Posted by : VANITY Blog Monday, 1 December 2014

Source: Rob Hogeslag

On July 2013, My family and I went to a road tip to Edmonton. The halfway city and a usual pit stop is a town called Jasper, an old city where many tourists stop by to gas up, have a quick break, or use the washroom. In my family's case, we had to do the last one. So when my dad parked the van, I got out and ran to the closest washroom. When I entered the men's room, I saw a Caucasian man with his 5 year old daughter with him. Of course I didn't care much about the girl because she was only a kid and her dad was with her anyway. So I proceeded to continue to a stall to let all the water in me out. On my way there, I overheard the dad say to her daughter, "don't mind him; he's here to clean the washroom." That got me so mad, I almost said things I would have said if there weren't a kid in the room. So I let it go, gave him a smug smile, and kept my rage to myself.

This true story tackles two things immigrants face in their everyday lives: racism and being included in a stereotype. This blog post will talk about the latter one. The first one will be for a different blog entry.

Filipinos are usually known as caregivers, nurses, and here in Vancouver, sanitation engineers (also known as janitors and cleaners). Don't get me wrong, I think these professions require hardwork and a lot of perseverance. I respect these people. However, it is not fair to classify me or any other Filipino to be in this profession just because of ethnicity. What that Caucasian male in my story did is to add me to the stereotype. What I failed to do is to correct him. What I did do (which could be right or wrong) is to let him get away with it.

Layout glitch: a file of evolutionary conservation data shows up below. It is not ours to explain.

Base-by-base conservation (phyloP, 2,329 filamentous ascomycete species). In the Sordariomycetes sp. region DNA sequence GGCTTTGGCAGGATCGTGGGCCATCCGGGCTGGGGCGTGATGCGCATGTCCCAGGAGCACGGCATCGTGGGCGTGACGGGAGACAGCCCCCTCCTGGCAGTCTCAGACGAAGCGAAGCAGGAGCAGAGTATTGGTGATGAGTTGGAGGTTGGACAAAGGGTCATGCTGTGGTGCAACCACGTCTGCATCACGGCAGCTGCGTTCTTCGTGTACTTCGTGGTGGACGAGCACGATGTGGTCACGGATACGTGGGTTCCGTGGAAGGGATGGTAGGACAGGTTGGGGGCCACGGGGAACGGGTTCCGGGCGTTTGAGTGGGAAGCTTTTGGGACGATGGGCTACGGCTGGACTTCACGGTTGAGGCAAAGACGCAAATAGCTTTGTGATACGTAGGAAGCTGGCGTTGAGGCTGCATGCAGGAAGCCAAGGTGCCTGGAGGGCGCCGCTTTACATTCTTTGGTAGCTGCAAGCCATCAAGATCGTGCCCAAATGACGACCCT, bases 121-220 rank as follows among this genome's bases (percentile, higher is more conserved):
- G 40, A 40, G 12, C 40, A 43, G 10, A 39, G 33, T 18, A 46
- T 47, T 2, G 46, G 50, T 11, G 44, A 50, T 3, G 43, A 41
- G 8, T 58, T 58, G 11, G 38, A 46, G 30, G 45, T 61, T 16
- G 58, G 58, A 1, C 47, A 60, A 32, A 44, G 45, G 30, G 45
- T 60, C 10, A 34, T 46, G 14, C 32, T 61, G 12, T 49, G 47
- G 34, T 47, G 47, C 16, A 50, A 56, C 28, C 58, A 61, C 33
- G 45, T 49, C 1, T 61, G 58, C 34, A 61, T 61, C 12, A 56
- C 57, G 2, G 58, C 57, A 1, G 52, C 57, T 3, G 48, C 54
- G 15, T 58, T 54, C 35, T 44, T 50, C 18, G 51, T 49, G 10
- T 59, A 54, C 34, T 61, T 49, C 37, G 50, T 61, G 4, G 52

Sherman Alexie, an acclaimed author you will or should have heard of in school said, "don't live up to your stereotypes". Now I'm not saying that caregivers, nurses, and janitors are bad professions, it's just that when people classify you to these because of the color of your skin and the accent of your tongue, take a stand and correct them.

There are many stereotypes out there that people would include you in. But don't make that let you down. Don't let that define you. Take a stand. Define yourself. Make yourself.

All the best (and more),
- Jose

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Vancouver Immigrant Youth (VANITY) Blog is an online space made for youth, by youth. Here, you will find stories and experiences written by youth immigrants who once felt how challenging it was to be a newcomer in Vancouver. If you are a newcomer in Vancouver (or anywhere in Canada), we hope to give you all the resources you need to feel comfortable in this country. We hope to give you tips and advices on how we adjusted to our lives here as youth immigrants. Through this site, we want to empower you to bring out your full potential.





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